Real estate investment trusts (REITs) are companies that own rental property and distribute the cash flow out to investors. These cash flow machines trade just like stocks, making them a great way to get into real estate investing on less than directly investing in properties yourself.
The yield on REITs is higher than regular dividend stocks, generally from 3% to 6% for equity REITs and as high as 12% for REITs that invest in mortgages, called mREITs.
Master limited partnerships (MLPs) are another special type of company that owns cash flow assets then passes through the income to investors. Most of these own oil & gas pipelines, storage and processing facilities and produce dividend yields all the way into the mid-teens.
Photo by Anjo Clacino on Unsplash
Weak oil prices have meant most MLPs have struggled over the last few years. Dividend yields have held up well but the share price of these have fallen sharply. Still, these can be value investments as well as producing solid cash flow if you believe the sector will be able to recover.
Some things to remember when you’re investing in these special types of companies:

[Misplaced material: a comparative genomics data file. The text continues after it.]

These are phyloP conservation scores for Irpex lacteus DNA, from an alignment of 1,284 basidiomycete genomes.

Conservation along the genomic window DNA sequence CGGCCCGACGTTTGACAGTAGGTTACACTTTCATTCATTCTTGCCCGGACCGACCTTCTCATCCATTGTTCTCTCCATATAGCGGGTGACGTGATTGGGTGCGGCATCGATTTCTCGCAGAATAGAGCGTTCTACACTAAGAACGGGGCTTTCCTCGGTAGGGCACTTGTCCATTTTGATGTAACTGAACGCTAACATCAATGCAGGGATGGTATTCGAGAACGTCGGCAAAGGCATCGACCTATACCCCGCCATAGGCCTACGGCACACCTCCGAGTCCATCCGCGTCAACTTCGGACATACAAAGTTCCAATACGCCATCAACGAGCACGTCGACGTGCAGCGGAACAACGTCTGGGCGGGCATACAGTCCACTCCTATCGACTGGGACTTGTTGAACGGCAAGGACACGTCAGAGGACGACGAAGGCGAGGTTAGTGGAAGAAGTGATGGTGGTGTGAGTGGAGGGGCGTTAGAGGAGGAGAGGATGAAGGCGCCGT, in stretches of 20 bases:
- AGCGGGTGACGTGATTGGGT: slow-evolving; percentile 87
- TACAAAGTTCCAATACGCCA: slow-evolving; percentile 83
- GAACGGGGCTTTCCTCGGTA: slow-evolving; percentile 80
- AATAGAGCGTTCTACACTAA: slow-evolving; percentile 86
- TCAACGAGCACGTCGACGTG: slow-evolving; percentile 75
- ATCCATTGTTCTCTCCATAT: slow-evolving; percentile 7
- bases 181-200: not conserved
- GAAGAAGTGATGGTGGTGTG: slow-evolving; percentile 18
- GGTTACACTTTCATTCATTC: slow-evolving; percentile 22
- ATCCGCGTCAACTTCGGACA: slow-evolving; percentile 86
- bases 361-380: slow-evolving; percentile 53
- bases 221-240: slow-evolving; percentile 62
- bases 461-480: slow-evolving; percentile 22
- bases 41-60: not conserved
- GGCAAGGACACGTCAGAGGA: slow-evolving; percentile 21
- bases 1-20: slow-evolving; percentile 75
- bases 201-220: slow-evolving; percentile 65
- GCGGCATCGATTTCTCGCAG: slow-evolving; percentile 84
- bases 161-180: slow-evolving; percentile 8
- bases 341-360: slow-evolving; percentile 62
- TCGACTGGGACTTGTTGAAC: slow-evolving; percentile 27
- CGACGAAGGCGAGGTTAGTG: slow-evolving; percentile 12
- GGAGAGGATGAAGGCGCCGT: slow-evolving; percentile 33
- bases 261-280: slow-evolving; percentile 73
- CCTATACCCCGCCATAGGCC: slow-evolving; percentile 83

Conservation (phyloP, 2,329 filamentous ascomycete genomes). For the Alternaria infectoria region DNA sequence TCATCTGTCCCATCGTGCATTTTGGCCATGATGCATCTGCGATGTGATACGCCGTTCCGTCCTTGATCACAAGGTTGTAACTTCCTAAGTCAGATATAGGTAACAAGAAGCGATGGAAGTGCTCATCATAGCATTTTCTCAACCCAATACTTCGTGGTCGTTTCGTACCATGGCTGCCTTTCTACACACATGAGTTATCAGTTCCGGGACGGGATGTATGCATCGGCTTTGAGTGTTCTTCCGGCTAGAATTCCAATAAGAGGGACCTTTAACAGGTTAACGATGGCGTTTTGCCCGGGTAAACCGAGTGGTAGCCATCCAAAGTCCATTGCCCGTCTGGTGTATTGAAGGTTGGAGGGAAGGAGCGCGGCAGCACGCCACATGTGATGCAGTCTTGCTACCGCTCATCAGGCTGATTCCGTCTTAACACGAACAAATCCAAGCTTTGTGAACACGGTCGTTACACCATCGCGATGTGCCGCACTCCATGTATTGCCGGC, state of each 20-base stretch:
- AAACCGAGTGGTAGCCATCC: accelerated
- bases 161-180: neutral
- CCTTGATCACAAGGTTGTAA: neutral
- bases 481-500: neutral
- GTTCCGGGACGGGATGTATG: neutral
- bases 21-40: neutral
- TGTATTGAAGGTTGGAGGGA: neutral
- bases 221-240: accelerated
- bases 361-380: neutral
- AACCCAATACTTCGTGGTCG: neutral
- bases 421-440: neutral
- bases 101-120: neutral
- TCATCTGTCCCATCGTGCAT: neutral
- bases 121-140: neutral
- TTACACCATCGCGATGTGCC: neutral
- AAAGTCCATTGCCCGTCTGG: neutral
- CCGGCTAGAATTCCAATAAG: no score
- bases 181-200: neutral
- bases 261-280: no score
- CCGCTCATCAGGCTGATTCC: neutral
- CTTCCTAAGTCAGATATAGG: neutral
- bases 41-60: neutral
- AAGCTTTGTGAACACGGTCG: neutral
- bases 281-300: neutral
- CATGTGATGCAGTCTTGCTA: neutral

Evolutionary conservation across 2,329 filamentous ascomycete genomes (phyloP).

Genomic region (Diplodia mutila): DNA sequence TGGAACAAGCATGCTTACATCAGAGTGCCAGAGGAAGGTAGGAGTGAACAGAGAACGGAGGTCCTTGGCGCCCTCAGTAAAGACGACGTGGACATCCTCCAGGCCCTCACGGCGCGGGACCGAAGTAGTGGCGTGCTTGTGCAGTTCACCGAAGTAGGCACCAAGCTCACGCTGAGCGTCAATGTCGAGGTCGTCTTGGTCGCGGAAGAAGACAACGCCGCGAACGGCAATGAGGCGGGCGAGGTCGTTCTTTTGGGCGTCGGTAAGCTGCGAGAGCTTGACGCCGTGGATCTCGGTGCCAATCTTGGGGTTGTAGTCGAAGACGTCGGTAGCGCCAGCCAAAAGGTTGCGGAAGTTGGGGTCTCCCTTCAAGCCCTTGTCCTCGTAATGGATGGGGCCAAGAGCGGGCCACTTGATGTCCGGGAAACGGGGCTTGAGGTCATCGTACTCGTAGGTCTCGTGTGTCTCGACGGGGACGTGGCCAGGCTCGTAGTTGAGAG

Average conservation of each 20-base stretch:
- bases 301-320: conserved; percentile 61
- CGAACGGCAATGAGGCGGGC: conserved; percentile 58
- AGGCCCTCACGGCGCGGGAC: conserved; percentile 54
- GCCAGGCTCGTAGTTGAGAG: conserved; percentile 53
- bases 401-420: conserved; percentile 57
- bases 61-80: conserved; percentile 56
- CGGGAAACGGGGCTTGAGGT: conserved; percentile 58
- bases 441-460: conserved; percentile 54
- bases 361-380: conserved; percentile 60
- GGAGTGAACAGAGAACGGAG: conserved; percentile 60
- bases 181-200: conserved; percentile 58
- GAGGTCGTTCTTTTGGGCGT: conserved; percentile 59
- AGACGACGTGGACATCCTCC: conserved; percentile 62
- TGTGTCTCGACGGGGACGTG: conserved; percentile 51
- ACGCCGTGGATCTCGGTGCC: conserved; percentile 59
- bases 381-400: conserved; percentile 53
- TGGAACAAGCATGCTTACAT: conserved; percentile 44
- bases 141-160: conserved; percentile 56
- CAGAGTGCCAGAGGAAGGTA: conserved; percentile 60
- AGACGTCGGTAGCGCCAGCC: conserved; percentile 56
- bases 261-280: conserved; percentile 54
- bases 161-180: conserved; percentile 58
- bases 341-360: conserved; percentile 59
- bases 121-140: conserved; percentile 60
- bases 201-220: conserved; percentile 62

- Don’t chase dividend yields alone. Just like with stocks, you want to make sure you’re buying quality companies. Some REITs and MLPs may pay juicy yields but the stock price goes nowhere.
- Don’t buy just one REIT. Diversify in different property types with a few REITs in healthcare, office, hotel or industrial.
- You can’t use earnings ratios with these stocks. These companies write off millions in depreciation, which lowers their taxes but also skews earnings artificially. Use a truer measure like funds from operations (for REITs) and distributable cash flow (for MLPs).
Check out Real Estate Crowdfunding Opportunities.
How to Invest 1 Million Dollars Buying Real Assets for Real Income
My first professional job was as a commercial real estate analyst and I’ve managed my own rental properties for decades. There is no better asset class for generational wealth than real estate. Not only does property investing generate monthly income, you’ll benefit from appreciation and get a great tax shield in the process.
The problem with direct ownership is that it can cost a lot to buy a single property. Even with bank financing, a 20% down payment can easily cost you $40,000 and up. Still with as little as fifteen- or twenty-percent of your million-dollar jackpot in real estate, you can buy up to another million in property and earn tens of thousands in cash rents every year!
Thinking about becoming a real estate mogul? Follow these rules:
- Consider investing in both commercial and residential properties. Residential rentals are more popular because they generally cost less but commercial properties can mean less management headaches, especially with a triple net lease (NNN) lease.